Do unto others

I’m trying hard not to lose faith in people.

A letter that arrived in my email inbox this past weekend, however, threatened to shred what little I seem to have left sometimes.

As it poured buckets of rain, I sat inside, cozy and warm, secure in knowing that during this particular winter storm at least, my most basic needs were being met.

Outside, I realized, others were not as fortunate.

What I didn't know, however, was the extent to which some people do not care—the extent to which they instead feel disdain and contempt for those worse off.

Then I read the email, written in response to my co-editor Nick Miller's recent story, “The real face of homelessness” (SN&R Feature Story, November 15):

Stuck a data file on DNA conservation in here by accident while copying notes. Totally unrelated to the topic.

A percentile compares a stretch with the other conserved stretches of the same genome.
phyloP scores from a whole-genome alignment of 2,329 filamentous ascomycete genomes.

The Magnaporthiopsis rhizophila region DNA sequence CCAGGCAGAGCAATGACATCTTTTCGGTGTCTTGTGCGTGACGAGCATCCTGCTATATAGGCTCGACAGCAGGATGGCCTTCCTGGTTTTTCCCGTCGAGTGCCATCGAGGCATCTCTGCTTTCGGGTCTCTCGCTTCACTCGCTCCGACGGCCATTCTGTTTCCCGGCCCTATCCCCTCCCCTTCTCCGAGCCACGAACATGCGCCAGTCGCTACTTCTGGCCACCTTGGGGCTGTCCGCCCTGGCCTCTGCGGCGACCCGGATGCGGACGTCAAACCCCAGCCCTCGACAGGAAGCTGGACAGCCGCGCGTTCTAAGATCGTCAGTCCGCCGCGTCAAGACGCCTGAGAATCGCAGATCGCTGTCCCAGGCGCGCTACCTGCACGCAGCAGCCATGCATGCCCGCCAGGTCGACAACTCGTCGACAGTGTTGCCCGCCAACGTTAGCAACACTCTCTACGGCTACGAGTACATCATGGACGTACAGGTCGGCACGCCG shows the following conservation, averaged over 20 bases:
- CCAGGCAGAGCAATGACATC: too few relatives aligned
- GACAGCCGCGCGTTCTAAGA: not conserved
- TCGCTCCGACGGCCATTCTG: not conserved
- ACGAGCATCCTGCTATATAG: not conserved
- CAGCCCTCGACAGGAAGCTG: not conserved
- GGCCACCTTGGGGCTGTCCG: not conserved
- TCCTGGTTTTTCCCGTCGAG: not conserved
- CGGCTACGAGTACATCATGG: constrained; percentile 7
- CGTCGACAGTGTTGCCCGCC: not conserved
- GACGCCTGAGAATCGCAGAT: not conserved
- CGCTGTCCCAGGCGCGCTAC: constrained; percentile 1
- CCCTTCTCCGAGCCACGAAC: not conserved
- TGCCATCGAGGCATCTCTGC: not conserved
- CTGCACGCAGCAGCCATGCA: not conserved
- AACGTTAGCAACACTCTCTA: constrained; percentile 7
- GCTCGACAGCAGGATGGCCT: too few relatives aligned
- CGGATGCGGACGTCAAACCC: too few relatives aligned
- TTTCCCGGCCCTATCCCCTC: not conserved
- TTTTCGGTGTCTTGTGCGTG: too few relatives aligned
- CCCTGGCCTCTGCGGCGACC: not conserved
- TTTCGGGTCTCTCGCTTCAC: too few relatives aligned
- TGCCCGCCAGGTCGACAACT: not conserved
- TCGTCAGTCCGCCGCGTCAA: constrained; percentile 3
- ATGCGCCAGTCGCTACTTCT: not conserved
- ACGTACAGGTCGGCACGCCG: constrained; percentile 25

“Unfortunately, for these homeless, Obama has seen to it that they will have tougher times ahead with no hope in sight. Really, a lot of the homeless should commit suicide. Wouldn't it be easier to go away than to exist and suffer the way they do? Why continue existing in this life, knowing it will probably not change for the better … I'm just sayin'.”

There are no words.

Actually, I found plenty. Instead, however, I resisted the impulse to hit “reply” and let my anger match his ugly callousness.

I'm not a religious person, but I do believe that we are our brothers' and sisters' keepers. That we are beholden to a responsibility to treat others as we wish to be treated.

I pity that letter writer. I hope somebody somewhere treats him with kindness—and soon. He may have clothes, food and shelter; his basic physical needs are most likely met, but when it comes to that which makes us caring, content and compassionate creatures, however, he clearly has nothing left to keep him warm.